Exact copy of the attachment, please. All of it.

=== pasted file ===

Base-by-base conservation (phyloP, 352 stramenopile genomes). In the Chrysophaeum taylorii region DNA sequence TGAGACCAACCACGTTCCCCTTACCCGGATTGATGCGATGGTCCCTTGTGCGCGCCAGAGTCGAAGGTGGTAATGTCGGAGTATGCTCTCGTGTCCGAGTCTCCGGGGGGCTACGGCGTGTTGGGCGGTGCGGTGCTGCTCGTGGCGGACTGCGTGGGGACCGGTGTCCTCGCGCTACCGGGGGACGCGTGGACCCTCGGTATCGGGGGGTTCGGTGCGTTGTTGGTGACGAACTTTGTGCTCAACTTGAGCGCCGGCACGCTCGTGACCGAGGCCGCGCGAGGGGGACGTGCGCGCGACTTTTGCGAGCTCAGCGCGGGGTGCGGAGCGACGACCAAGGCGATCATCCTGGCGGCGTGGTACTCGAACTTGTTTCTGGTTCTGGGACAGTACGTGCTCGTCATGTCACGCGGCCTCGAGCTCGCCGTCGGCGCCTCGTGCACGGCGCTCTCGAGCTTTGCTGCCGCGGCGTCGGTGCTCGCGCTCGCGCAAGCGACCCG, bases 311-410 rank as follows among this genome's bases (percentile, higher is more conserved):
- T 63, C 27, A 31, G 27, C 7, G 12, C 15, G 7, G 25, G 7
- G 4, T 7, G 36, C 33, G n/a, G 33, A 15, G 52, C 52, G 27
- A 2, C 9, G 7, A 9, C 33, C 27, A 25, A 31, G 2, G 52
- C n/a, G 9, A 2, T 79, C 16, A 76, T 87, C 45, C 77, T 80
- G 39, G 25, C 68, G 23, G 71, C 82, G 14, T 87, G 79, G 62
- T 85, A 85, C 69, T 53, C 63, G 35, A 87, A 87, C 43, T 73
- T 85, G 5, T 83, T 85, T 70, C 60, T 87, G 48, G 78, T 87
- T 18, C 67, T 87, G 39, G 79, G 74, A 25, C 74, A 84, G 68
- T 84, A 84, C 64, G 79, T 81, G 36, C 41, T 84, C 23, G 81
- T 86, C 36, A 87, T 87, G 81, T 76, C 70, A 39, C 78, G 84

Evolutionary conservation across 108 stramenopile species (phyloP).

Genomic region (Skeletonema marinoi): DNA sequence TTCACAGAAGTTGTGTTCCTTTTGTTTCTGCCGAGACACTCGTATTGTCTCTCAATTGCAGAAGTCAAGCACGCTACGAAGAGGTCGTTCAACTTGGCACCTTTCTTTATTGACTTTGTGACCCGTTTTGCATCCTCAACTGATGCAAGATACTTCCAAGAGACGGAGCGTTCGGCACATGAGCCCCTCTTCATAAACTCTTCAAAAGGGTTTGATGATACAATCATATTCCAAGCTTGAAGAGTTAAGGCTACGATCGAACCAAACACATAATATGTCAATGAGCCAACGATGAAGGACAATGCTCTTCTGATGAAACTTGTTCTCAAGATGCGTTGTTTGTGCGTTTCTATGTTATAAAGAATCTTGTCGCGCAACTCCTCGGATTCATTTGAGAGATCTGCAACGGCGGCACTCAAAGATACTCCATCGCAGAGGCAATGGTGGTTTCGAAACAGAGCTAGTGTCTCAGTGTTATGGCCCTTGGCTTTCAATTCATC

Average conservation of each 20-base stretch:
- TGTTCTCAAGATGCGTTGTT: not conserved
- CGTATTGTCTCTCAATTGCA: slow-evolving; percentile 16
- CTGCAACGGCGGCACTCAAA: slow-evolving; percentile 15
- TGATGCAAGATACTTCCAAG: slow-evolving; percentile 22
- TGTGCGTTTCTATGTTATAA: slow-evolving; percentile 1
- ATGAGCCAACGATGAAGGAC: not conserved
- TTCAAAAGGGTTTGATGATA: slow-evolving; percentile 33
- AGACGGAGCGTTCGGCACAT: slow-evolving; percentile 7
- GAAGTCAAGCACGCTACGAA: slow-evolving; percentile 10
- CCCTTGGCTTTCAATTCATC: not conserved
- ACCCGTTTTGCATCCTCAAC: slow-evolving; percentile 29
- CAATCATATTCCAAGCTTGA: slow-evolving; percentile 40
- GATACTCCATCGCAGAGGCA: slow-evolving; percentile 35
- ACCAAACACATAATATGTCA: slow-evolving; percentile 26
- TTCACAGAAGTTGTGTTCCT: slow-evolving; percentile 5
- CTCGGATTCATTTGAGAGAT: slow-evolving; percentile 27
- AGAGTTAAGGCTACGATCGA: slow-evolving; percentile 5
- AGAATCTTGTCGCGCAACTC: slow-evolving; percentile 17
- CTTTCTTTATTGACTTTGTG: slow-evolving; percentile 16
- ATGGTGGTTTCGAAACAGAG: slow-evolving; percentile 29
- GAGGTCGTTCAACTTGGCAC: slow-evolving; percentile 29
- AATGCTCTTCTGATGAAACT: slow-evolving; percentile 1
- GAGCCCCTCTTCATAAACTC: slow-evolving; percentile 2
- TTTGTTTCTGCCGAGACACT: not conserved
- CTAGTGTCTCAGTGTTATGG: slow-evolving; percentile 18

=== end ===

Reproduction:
Base-by-base conservation (phyloP, 352 stramenopile genomes). In the Chrysophaeum taylorii region DNA sequence TGAGACCAACCACGTTCCCCTTACCCGGATTGATGCGATGGTCCCTTGTGCGCGCCAGAGTCGAAGGTGGTAATGTCGGAGTATGCTCTCGTGTCCGAGTCTCCGGGGGGCTACGGCGTGTTGGGCGGTGCGGTGCTGCTCGTGGCGGACTGCGTGGGGACCGGTGTCCTCGCGCTACCGGGGGACGCGTGGACCCTCGGTATCGGGGGGTTCGGTGCGTTGTTGGTGACGAACTTTGTGCTCAACTTGAGCGCCGGCACGCTCGTGACCGAGGCCGCGCGAGGGGGACGTGCGCGCGACTTTTGCGAGCTCAGCGCGGGGTGCGGAGCGACGACCAAGGCGATCATCCTGGCGGCGTGGTACTCGAACTTGTTTCTGGTTCTGGGACAGTACGTGCTCGTCATGTCACGCGGCCTCGAGCTCGCCGTCGGCGCCTCGTGCACGGCGCTCTCGAGCTTTGCTGCCGCGGCGTCGGTGCTCGCGCTCGCGCAAGCGACCCG, bases 311-410 rank as follows among this genome's bases (percentile, higher is more conserved):
- T 63, C 27, A 31, G 27, C 7, G 12, C 15, G 7, G 25, G 7
- G 4, T 7, G 36, C 33, G n/a, G 33, A 15, G 52, C 52, G 27
- A 2, C 9, G 7, A 9, C 33, C 27, A 25, A 31, G 2, G 52
- C n/a, G 9, A 2, T 79, C 16, A 76, T 87, C 45, C 77, T 80
- G 39, G 25, C 68, G 23, G 71, C 82, G 14, T 87, G 79, G 62
- T 85, A 85, C 69, T 53, C 63, G 35, A 87, A 87, C 43, T 73
- T 85, G 5, T 83, T 85, T 70, C 60, T 87, G 48, G 78, T 87
- T 18, C 67, T 87, G 39, G 79, G 74, A 25, C 74, A 84, G 68
- T 84, A 84, C 64, G 79, T 81, G 36, C 41, T 84, C 23, G 81
- T 86, C 36, A 87, T 87, G 81, T 76, C 70, A 39, C 78, G 84

Evolutionary conservation across 108 stramenopile species (phyloP).

Genomic region (Skeletonema marinoi): DNA sequence TTCACAGAAGTTGTGTTCCTTTTGTTTCTGCCGAGACACTCGTATTGTCTCTCAATTGCAGAAGTCAAGCACGCTACGAAGAGGTCGTTCAACTTGGCACCTTTCTTTATTGACTTTGTGACCCGTTTTGCATCCTCAACTGATGCAAGATACTTCCAAGAGACGGAGCGTTCGGCACATGAGCCCCTCTTCATAAACTCTTCAAAAGGGTTTGATGATACAATCATATTCCAAGCTTGAAGAGTTAAGGCTACGATCGAACCAAACACATAATATGTCAATGAGCCAACGATGAAGGACAATGCTCTTCTGATGAAACTTGTTCTCAAGATGCGTTGTTTGTGCGTTTCTATGTTATAAAGAATCTTGTCGCGCAACTCCTCGGATTCATTTGAGAGATCTGCAACGGCGGCACTCAAAGATACTCCATCGCAGAGGCAATGGTGGTTTCGAAACAGAGCTAGTGTCTCAGTGTTATGGCCCTTGGCTTTCAATTCATC

Average conservation of each 20-base stretch:
- TGTTCTCAAGATGCGTTGTT: not conserved
- CGTATTGTCTCTCAATTGCA: slow-evolving; percentile 16
- CTGCAACGGCGGCACTCAAA: slow-evolving; percentile 15
- TGATGCAAGATACTTCCAAG: slow-evolving; percentile 22
- TGTGCGTTTCTATGTTATAA: slow-evolving; percentile 1
- ATGAGCCAACGATGAAGGAC: not conserved
- TTCAAAAGGGTTTGATGATA: slow-evolving; percentile 33
- AGACGGAGCGTTCGGCACAT: slow-evolving; percentile 7
- GAAGTCAAGCACGCTACGAA: slow-evolving; percentile 10
- CCCTTGGCTTTCAATTCATC: not conserved
- ACCCGTTTTGCATCCTCAAC: slow-evolving; percentile 29
- CAATCATATTCCAAGCTTGA: slow-evolving; percentile 40
- GATACTCCATCGCAGAGGCA: slow-evolving; percentile 35
- ACCAAACACATAATATGTCA: slow-evolving; percentile 26
- TTCACAGAAGTTGTGTTCCT: slow-evolving; percentile 5
- CTCGGATTCATTTGAGAGAT: slow-evolving; percentile 27
- AGAGTTAAGGCTACGATCGA: slow-evolving; percentile 5
- AGAATCTTGTCGCGCAACTC: slow-evolving; percentile 17
- CTTTCTTTATTGACTTTGTG: slow-evolving; percentile 16
- ATGGTGGTTTCGAAACAGAG: slow-evolving; percentile 29
- GAGGTCGTTCAACTTGGCAC: slow-evolving; percentile 29
- AATGCTCTTCTGATGAAACT: slow-evolving; percentile 1
- GAGCCCCTCTTCATAAACTC: slow-evolving; percentile 2
- TTTGTTTCTGCCGAGACACT: not conserved
- CTAGTGTCTCAGTGTTATGG: slow-evolving; percentile 18